The Silva Field Guide to Birds of a Parallel Future… one day, in the distant future perhaps, some birds may fly in a formation that creates the illusion they are one, giant, avian creature, among other possibilities that is.

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Time doesn’t fly quite so quickly when you’re powerful, apparently

Thursday, 31 July, 2014

Being powerful, and I imagine that means being possessed of some wealth, may come with at least one extra benefit, the perception that time is passing a little more slowly, something other people miss out on.

The reason powerful people feel they have an abundance of time, the study goes on to say, is that their feelings of control over many aspects of their lives spill over onto their sense of time – which jibes with previous studies that looked at the ties between power and perception.

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A totally partial eclipse of the Sun as seen on Mars

Thursday, 31 July, 2014

Phobos eclipses the Sun, image via NASA/JPL-Caltech

Even though Phobos and Deimos, the two moons – or captured objects as I think of them – of Mars, aren’t especially sizable, solar eclipses, all be they partial, seemingly, still take place. Above is a photo, taken by NASA’s Mars rover, Curiosity, about a year ago, of a Phobos/Sun occultation.

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The field of physics needs your help to solve these problems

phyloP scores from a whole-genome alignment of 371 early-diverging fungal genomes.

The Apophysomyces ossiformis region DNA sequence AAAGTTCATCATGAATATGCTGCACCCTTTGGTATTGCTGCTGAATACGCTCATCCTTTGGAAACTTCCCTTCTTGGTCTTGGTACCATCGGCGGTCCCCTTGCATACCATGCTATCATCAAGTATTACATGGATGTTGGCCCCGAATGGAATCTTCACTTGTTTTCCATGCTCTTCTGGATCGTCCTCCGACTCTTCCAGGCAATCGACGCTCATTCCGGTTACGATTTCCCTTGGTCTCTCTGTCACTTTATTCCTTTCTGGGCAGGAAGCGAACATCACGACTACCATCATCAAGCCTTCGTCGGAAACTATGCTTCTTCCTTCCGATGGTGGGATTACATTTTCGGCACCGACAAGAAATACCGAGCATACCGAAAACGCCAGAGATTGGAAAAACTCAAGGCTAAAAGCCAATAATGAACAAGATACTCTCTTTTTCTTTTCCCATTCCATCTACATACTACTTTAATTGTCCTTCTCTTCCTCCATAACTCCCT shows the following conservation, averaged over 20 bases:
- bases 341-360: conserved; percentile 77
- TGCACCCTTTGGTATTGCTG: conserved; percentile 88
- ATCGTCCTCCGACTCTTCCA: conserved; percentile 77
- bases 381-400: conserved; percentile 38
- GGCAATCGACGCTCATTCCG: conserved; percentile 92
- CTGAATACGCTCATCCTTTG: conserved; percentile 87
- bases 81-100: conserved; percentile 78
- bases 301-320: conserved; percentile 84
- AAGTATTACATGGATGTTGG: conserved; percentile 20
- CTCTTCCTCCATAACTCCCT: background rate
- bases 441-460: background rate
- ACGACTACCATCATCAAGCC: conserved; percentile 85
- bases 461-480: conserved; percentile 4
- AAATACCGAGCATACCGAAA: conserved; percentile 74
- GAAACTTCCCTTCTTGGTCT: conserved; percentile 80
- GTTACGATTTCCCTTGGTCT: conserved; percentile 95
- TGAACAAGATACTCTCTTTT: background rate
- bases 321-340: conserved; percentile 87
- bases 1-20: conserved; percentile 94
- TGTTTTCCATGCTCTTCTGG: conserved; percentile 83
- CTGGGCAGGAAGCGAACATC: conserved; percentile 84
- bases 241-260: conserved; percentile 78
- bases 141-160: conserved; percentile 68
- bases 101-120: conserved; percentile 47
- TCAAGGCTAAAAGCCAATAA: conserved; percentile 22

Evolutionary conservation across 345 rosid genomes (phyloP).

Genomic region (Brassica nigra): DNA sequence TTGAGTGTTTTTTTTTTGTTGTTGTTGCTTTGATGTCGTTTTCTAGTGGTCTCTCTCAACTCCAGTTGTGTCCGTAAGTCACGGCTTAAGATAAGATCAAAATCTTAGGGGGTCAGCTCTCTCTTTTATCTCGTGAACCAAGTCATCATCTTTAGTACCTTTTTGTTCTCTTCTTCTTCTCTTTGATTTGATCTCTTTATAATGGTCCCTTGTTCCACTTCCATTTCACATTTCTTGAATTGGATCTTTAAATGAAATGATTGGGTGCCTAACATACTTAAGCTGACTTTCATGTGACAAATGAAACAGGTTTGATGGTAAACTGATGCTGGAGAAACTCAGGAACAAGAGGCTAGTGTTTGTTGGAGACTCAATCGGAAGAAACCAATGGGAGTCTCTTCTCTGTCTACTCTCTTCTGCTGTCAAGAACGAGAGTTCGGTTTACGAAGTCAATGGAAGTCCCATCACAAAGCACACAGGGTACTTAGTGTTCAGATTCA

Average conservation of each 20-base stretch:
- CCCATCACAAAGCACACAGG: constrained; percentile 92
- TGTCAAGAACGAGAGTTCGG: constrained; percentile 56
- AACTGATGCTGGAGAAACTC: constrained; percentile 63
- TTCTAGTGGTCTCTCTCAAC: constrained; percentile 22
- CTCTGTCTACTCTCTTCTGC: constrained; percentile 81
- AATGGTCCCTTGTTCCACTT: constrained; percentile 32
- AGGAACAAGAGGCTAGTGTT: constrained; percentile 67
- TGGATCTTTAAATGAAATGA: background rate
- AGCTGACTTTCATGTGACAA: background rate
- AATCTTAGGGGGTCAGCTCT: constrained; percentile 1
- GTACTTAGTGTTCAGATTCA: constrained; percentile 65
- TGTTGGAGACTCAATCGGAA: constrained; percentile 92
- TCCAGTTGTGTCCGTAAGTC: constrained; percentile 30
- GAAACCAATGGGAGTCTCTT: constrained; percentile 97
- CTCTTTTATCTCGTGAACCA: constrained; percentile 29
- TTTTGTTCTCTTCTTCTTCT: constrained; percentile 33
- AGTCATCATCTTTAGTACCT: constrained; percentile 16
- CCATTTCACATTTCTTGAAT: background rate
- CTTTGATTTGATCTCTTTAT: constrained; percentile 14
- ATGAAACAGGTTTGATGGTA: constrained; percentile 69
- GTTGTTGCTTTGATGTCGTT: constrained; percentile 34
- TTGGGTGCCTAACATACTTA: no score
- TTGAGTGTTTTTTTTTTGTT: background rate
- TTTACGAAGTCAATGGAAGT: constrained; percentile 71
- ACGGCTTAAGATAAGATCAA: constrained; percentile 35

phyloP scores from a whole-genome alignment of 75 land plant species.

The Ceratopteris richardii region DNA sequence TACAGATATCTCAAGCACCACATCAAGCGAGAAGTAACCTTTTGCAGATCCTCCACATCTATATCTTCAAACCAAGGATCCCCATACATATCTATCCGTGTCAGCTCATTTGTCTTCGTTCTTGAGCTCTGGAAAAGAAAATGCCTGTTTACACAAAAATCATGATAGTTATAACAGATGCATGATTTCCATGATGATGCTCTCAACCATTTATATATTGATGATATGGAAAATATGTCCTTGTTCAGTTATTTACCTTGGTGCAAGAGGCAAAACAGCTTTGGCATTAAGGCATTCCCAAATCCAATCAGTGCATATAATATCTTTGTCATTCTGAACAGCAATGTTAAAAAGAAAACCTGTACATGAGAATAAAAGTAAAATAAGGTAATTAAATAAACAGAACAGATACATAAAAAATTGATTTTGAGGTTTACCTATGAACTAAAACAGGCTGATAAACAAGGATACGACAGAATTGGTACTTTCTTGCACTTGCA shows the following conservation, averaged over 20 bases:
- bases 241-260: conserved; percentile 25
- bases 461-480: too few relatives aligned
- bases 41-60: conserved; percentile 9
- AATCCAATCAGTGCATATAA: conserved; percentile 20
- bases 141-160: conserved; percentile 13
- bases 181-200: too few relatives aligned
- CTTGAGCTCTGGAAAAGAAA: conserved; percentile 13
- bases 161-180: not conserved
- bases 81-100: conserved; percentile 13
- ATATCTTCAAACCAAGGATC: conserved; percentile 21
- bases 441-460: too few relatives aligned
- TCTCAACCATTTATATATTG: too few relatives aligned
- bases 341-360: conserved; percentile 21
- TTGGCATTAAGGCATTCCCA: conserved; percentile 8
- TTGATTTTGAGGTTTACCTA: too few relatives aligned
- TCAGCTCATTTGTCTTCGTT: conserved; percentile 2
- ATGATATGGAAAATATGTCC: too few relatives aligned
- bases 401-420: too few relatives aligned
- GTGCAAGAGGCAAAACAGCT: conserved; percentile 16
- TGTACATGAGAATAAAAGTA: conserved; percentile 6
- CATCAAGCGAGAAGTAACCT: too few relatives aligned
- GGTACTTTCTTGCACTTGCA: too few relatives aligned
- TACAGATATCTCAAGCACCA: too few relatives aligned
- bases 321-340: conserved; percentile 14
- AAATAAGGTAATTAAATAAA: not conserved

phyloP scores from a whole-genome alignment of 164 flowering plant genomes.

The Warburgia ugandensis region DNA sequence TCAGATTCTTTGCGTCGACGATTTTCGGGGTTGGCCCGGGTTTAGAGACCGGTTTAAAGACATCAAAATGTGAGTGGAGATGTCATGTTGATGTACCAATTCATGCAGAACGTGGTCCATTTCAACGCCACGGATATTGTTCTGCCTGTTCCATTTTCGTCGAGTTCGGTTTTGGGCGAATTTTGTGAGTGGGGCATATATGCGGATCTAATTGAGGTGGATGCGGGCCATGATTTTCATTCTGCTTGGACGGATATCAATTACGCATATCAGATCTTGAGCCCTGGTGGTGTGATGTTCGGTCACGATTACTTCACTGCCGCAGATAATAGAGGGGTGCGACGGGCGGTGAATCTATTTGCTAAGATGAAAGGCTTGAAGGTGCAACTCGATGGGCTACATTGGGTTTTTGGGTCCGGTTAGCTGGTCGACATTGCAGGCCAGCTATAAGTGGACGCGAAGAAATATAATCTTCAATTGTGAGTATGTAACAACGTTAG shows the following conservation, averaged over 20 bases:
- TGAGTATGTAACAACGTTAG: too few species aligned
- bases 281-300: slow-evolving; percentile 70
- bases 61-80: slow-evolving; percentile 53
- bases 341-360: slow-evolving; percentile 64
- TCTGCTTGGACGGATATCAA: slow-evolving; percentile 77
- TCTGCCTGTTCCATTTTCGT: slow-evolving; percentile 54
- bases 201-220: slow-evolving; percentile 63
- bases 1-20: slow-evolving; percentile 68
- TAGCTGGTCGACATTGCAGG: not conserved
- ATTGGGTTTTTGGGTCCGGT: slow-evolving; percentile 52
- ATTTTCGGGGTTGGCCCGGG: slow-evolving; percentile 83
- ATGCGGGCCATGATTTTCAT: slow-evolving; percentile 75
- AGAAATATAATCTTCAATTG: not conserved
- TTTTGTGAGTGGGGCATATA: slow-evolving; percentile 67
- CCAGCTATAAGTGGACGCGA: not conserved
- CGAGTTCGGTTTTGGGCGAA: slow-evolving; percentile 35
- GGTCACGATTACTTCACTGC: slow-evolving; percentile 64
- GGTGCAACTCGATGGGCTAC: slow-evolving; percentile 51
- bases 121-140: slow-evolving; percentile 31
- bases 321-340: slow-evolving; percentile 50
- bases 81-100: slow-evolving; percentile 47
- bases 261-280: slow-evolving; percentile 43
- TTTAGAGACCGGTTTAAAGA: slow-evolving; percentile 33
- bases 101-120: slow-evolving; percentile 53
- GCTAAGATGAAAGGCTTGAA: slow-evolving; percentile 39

Thursday, 31 July, 2014

As if there wasn’t enough to think about… there are still unsolved problems in the field of physics… here are ten of them:

Why does the universe appear to have one time and three space dimensions? “Just because” is not considered an acceptable answer. And just because people can’t imagine moving in extra directions, beyond up-and-down, left-and-right, and back-and-forth, doesn’t mean that the universe had to be designed that way. According to superstring theory, in fact, there must be six more spatial dimensions, each one curled up too tiny to detect. If the theory is right, then why did only three of them unfurl, leaving us with this comparatively claustrophobic dominion?

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Have bike in a bag, will travel

Wednesday, 30 July, 2014

While the Kit Bike remains a concept at the moment, a bicycle, consisting of just twenty one pieces, that can be dismantled and packed away into one relatively small carry bag, may become a boon for travellers who want to move about at their own pace.

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If we had to pay everything’s true cost could we afford anything?

Wednesday, 30 July, 2014

Here’s something to think about the next time you buy a hamburger. Or a cheeseburger. Or, come to that, absolutely anything else for that matter. Does the price you pay bear any relation to the actual cost of producing said commodity, considering the number of hidden – and not necessarily financial – costs?

What you pay for a cheeseburger is the price, but price isn’t cost. It isn’t the cost to the producers or the marketers and it certainly isn’t the sum of the costs to the world; those true costs are much greater than the price.